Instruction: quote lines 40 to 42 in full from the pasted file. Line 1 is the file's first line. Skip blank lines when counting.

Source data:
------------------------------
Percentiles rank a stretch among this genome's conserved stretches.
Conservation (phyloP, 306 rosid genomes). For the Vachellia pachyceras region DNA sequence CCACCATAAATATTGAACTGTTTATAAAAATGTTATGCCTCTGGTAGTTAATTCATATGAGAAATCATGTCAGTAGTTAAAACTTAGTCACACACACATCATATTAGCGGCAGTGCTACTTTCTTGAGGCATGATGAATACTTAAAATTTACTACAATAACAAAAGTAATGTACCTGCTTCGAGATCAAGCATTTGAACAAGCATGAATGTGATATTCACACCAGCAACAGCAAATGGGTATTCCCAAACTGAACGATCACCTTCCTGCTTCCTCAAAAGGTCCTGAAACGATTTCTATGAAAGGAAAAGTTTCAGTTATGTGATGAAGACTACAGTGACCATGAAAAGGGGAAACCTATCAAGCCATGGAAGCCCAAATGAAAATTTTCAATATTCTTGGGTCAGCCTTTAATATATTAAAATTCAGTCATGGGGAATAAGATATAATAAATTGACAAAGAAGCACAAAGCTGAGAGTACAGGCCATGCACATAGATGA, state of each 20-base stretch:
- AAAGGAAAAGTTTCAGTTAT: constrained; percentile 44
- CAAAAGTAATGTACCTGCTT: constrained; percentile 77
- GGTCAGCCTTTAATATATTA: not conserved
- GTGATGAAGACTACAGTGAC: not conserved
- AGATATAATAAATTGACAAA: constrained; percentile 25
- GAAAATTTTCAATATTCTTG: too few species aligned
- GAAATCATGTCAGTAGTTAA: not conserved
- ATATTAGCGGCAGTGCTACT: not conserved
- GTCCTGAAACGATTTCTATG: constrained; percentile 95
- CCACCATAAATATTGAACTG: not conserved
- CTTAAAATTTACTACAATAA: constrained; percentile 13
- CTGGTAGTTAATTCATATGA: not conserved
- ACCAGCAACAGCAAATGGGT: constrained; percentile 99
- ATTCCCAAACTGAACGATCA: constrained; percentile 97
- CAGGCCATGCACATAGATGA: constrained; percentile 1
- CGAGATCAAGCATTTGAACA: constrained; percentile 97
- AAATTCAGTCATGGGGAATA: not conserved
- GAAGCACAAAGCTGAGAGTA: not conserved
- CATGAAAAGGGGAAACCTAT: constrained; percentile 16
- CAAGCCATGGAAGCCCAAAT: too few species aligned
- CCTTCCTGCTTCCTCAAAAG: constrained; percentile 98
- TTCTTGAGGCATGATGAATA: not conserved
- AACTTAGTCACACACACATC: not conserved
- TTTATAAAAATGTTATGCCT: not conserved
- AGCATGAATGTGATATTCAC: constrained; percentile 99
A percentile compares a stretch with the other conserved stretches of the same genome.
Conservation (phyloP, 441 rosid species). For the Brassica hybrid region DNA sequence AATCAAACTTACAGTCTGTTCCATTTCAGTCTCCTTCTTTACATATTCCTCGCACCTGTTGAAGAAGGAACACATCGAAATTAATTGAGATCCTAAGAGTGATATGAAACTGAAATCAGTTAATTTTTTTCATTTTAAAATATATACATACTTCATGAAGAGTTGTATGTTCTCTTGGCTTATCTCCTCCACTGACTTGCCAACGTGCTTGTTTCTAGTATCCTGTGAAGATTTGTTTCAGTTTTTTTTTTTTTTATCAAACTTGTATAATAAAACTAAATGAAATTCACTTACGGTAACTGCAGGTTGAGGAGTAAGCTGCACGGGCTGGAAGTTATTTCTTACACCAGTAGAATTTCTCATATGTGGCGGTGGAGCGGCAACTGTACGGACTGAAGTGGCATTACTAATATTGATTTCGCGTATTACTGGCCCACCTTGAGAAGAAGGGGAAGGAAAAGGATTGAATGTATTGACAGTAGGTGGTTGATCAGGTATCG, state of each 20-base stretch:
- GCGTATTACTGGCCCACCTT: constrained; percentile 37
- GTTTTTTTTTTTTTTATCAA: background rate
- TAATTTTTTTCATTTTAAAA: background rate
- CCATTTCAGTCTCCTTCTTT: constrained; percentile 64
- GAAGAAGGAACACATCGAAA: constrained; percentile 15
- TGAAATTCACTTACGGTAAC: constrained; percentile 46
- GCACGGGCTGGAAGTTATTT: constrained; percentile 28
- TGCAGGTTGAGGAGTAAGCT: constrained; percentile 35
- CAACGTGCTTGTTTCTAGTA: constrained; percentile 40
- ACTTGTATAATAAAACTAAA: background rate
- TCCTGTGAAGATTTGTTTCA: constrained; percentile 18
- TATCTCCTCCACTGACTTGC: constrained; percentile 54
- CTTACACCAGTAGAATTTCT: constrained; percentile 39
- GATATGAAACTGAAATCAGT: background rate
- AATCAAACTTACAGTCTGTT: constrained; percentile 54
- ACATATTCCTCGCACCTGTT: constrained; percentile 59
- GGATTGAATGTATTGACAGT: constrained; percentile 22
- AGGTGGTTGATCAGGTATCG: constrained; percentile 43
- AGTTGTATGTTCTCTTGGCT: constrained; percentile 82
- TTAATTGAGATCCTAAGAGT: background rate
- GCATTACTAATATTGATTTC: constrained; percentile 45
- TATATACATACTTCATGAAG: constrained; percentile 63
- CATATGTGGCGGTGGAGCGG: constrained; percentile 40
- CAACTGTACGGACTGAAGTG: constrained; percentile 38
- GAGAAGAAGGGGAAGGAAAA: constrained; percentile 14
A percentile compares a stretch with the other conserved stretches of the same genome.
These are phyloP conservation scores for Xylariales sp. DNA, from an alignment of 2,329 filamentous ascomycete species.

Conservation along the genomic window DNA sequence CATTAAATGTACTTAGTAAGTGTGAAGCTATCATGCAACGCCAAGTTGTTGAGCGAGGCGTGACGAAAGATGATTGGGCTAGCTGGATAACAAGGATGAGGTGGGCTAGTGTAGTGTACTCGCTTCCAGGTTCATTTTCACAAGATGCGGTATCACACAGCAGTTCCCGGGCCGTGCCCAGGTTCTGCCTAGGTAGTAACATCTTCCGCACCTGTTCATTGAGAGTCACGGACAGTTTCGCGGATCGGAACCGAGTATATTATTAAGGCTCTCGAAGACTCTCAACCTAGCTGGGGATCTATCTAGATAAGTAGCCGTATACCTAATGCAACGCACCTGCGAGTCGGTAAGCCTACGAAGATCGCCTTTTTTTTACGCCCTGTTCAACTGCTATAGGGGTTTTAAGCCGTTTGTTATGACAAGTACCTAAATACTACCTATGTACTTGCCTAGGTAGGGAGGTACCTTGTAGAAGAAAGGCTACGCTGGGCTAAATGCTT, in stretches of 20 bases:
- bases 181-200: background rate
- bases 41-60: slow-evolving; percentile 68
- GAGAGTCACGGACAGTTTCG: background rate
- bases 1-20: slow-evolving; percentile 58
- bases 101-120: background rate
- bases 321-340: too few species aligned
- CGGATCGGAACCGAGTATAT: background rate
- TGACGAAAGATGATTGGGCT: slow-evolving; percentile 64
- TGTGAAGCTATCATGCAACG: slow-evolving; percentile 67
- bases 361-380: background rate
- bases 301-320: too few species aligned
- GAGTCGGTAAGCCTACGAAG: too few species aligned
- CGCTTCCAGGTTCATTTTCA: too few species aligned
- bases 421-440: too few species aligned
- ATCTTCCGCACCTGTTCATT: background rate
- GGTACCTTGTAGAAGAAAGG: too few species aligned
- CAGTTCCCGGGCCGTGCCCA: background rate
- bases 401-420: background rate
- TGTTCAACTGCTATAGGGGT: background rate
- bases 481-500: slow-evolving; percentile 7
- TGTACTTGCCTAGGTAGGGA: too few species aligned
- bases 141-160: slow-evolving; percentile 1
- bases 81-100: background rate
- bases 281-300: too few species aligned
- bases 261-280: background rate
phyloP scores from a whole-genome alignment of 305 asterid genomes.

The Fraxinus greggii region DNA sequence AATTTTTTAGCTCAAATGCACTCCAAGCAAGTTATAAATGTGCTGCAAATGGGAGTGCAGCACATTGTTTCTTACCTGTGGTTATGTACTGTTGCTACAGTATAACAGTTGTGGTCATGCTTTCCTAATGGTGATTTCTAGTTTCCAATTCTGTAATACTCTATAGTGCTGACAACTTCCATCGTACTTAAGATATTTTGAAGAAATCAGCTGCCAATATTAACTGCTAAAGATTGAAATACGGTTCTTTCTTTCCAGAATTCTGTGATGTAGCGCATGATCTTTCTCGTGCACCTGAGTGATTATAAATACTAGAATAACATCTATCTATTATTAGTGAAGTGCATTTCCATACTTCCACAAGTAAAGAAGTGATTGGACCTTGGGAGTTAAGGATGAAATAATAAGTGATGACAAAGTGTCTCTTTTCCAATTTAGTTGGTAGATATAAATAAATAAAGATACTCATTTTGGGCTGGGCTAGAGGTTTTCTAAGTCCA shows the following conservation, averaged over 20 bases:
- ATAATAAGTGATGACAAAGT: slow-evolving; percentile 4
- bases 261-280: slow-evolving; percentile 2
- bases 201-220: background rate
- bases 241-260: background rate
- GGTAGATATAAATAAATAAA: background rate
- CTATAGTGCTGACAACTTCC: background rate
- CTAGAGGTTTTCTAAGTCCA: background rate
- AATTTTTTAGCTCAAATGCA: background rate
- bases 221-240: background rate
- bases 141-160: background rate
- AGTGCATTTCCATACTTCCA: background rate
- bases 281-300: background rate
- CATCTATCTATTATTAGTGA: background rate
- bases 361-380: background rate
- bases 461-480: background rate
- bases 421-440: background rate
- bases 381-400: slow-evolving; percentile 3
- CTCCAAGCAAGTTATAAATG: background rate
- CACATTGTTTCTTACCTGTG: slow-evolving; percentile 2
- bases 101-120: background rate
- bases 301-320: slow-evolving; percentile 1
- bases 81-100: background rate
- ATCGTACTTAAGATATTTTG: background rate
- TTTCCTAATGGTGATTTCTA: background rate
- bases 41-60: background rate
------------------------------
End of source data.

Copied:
- TCCTGTGAAGATTTGTTTCA: constrained; percentile 18
- TATCTCCTCCACTGACTTGC: constrained; percentile 54
- CTTACACCAGTAGAATTTCT: constrained; percentile 39